To increase the amount of sensory feedback, I decided to go for a run on a local trail and switch out shoes every few miles so I could attempt to notice some of the subtle and less subtle differences.

Ready to run! Two pairs of shoes stashed in the pack.

My observations with the Roclite 315s:

  • The relaxed feel to the uppers. – A very seamless transition between shoe and foot.
  • Foot-sense of the terrain. – You could simply feel more of the terrain (subtle variations, rocks, roots, etc) as compared with the Montrail shoes. This was more noticeable when compared to the Rockridge (likely due to more cushioning and forefoot Trail Shield)  and less with the Masochist (likely due to the Trail Shield).
  • Less-Wedge – After wearing the Masochist and switching to the 315s, I still could sense that I was closer to the ground in a flatter shoe.

(left to right: Masochist, Roclite 315, and Rockridge)

Summary

For those looking for a moderately light, low-er profile trail running shoe that allows a fair amount of feedback from the trail, the Inov-8 Roclite 315 is definitely worth checking out. My experience has definitely been positive so far.

If interested in the shoes, you check them out  at Running Warehouse (Shoes, Packs, Clothes, Lights, and more…plus 2-day free shipping!).

Amazon also may have them if your size isn’t currently available at RW.

Then get out and enjoy some time on the dirt. A clean trail shoe is just…wrong. 😉

If you have worn the 315’s, feel free to share your thoughts on them in the comments section.

Be active – Feel the buzz!

David – EnduranceBuzz.com

(Glamour Shot: Courtesy of Running Warehouse.)

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About the author

David Hanenburg David Hanenburg is the passionate dirt-lovin' creator of Endurance Buzz and has been playing in the endurance sports world since 2000 after knockin' the dust off of his Trek 950 hardtail thanks to a friend asking to go ride some local dirt. In 2007 he ran his first ultra on the trails and fell in love with the sport and its people. For more information on David's endurance sports journey, check out the About page.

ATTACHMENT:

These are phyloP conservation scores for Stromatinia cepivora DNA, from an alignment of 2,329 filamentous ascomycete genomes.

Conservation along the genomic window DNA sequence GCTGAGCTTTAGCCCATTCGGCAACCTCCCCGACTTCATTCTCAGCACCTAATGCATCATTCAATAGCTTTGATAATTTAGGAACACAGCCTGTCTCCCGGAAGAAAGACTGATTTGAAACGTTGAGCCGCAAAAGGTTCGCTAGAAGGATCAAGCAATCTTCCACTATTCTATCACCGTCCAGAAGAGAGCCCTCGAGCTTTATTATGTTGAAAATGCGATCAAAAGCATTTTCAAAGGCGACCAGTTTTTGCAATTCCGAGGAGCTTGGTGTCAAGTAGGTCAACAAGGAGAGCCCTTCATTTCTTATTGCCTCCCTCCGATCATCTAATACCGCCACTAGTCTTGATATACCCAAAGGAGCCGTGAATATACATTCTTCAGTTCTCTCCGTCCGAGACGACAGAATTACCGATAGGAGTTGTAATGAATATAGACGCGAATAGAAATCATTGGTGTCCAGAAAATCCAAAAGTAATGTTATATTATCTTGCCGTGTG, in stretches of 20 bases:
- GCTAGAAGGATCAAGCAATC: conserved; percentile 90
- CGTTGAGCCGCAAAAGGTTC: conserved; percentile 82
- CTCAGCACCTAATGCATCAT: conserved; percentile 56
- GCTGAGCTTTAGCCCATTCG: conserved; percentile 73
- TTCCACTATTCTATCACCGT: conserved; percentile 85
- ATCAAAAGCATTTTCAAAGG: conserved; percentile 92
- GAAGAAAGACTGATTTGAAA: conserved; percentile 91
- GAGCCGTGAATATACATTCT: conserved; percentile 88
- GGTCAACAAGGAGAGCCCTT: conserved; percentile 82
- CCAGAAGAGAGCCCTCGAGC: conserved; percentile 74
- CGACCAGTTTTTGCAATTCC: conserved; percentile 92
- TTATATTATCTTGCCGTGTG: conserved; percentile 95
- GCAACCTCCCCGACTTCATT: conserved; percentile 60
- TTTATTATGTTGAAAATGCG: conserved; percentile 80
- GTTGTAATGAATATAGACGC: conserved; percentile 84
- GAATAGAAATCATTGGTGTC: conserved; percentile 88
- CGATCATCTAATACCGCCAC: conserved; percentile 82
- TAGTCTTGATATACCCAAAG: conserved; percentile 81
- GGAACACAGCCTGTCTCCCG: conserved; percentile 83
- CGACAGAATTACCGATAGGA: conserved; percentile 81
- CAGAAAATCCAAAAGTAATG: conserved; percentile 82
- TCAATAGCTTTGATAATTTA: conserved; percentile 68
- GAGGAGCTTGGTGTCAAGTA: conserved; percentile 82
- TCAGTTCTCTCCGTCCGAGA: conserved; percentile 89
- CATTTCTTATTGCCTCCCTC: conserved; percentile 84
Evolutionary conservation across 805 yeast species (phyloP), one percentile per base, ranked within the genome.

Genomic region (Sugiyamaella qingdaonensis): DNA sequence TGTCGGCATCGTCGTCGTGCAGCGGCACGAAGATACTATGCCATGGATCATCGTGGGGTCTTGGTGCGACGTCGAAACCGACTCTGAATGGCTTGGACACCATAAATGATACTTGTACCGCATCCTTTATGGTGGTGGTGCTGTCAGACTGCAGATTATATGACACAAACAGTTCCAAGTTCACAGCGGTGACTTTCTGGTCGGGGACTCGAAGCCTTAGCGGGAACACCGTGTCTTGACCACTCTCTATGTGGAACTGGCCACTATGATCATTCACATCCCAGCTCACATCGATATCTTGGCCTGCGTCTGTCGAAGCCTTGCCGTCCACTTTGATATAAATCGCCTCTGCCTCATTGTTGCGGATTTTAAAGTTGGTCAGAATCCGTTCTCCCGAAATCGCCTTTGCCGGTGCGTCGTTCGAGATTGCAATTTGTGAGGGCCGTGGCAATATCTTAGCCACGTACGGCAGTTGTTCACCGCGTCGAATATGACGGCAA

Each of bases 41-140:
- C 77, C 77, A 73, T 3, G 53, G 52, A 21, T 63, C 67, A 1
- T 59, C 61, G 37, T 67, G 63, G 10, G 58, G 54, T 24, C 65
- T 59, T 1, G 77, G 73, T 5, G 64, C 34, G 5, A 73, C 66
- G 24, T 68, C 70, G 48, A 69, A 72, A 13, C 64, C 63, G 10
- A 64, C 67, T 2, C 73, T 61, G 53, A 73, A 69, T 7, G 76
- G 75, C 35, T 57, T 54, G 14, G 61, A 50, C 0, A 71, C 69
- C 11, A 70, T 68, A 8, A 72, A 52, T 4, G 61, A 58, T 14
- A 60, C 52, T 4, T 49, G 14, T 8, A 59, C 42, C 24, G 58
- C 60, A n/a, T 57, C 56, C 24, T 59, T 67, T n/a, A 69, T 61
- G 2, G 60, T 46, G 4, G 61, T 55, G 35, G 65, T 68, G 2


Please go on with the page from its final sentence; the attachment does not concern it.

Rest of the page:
3 Responses to “Inov-8 Roclite 315 – Trail Running Shoe Review”

  1. on 07 Jul 2010 at 7:41 am Blaine Moore

    These are my trail shoe of choice, generally speaking. I’ve got 4 pairs of them.

    The toe box can be a bit tight, so I think it’s good you went with a slightly larger shoe. What I like is that I can get a good feel for the ground and the aggressive tread gives me good traction on the technical single track I like to wear them on.

    In the winter, I drill some sheet metal screws into the bottom and they are perfect for lake running or snowmobile trails.

  2. on 07 Jul 2010 at 5:07 pm David Hanenburg

    Hey Blaine – Four pairs of the same shoe – yes, you like then. 🙂

    Thanks for the comment.

    Btw, if you live in the TALON region, regardless of what you put into the bottom of your trail shoes, attempting to run across a lake during the winter will not produce the desired results. 😉

  3. on 03 Sep 2015 at 2:39 pm Dave Compton

    Thanks for the great review. I’ve had some for a while now and love them, for a combo of road running to the trail, then offroad – mainly mud/grit and trail/mountain when I can get there. As they’re no longer available, what do you recommend as a replacement? Thanks.